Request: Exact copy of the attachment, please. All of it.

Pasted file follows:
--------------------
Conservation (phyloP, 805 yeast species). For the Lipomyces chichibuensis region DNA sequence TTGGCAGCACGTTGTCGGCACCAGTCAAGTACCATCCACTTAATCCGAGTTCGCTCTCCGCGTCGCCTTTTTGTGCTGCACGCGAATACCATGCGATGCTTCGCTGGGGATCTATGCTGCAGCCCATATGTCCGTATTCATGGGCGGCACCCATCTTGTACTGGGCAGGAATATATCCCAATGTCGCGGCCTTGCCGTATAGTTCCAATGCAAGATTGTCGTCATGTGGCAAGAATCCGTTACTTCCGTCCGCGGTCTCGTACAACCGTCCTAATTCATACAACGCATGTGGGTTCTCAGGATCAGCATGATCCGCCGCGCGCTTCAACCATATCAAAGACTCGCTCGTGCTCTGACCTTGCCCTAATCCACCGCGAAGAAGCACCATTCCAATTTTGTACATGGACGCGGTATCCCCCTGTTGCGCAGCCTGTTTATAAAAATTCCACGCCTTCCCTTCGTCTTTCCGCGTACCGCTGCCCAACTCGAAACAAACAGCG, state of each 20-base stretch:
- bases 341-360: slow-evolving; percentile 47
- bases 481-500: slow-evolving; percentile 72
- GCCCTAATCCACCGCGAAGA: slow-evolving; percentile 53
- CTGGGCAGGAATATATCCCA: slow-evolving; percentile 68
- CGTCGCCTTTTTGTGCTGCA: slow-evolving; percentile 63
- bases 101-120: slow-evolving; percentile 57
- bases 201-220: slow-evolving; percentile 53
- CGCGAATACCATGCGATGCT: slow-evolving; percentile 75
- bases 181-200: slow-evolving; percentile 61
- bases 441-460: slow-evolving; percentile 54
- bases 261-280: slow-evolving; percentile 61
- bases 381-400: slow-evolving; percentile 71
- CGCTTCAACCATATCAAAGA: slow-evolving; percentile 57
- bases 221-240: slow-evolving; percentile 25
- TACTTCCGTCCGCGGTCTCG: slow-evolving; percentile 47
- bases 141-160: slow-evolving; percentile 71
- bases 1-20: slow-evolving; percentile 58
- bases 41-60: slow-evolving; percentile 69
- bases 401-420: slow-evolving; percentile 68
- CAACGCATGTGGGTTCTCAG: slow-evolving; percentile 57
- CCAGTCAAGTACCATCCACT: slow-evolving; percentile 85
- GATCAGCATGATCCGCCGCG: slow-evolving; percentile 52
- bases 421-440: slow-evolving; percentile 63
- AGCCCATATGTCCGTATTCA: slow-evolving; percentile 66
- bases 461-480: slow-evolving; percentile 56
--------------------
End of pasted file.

Conservation (phyloP, 805 yeast species). For the Lipomyces chichibuensis region DNA sequence TTGGCAGCACGTTGTCGGCACCAGTCAAGTACCATCCACTTAATCCGAGTTCGCTCTCCGCGTCGCCTTTTTGTGCTGCACGCGAATACCATGCGATGCTTCGCTGGGGATCTATGCTGCAGCCCATATGTCCGTATTCATGGGCGGCACCCATCTTGTACTGGGCAGGAATATATCCCAATGTCGCGGCCTTGCCGTATAGTTCCAATGCAAGATTGTCGTCATGTGGCAAGAATCCGTTACTTCCGTCCGCGGTCTCGTACAACCGTCCTAATTCATACAACGCATGTGGGTTCTCAGGATCAGCATGATCCGCCGCGCGCTTCAACCATATCAAAGACTCGCTCGTGCTCTGACCTTGCCCTAATCCACCGCGAAGAAGCACCATTCCAATTTTGTACATGGACGCGGTATCCCCCTGTTGCGCAGCCTGTTTATAAAAATTCCACGCCTTCCCTTCGTCTTTCCGCGTACCGCTGCCCAACTCGAAACAAACAGCG, state of each 20-base stretch:
- bases 341-360: slow-evolving; percentile 47
- bases 481-500: slow-evolving; percentile 72
- GCCCTAATCCACCGCGAAGA: slow-evolving; percentile 53
- CTGGGCAGGAATATATCCCA: slow-evolving; percentile 68
- CGTCGCCTTTTTGTGCTGCA: slow-evolving; percentile 63
- bases 101-120: slow-evolving; percentile 57
- bases 201-220: slow-evolving; percentile 53
- CGCGAATACCATGCGATGCT: slow-evolving; percentile 75
- bases 181-200: slow-evolving; percentile 61
- bases 441-460: slow-evolving; percentile 54
- bases 261-280: slow-evolving; percentile 61
- bases 381-400: slow-evolving; percentile 71
- CGCTTCAACCATATCAAAGA: slow-evolving; percentile 57
- bases 221-240: slow-evolving; percentile 25
- TACTTCCGTCCGCGGTCTCG: slow-evolving; percentile 47
- bases 141-160: slow-evolving; percentile 71
- bases 1-20: slow-evolving; percentile 58
- bases 41-60: slow-evolving; percentile 69
- bases 401-420: slow-evolving; percentile 68
- CAACGCATGTGGGTTCTCAG: slow-evolving; percentile 57
- CCAGTCAAGTACCATCCACT: slow-evolving; percentile 85
- GATCAGCATGATCCGCCGCG: slow-evolving; percentile 52
- bases 421-440: slow-evolving; percentile 63
- AGCCCATATGTCCGTATTCA: slow-evolving; percentile 66
- bases 461-480: slow-evolving; percentile 56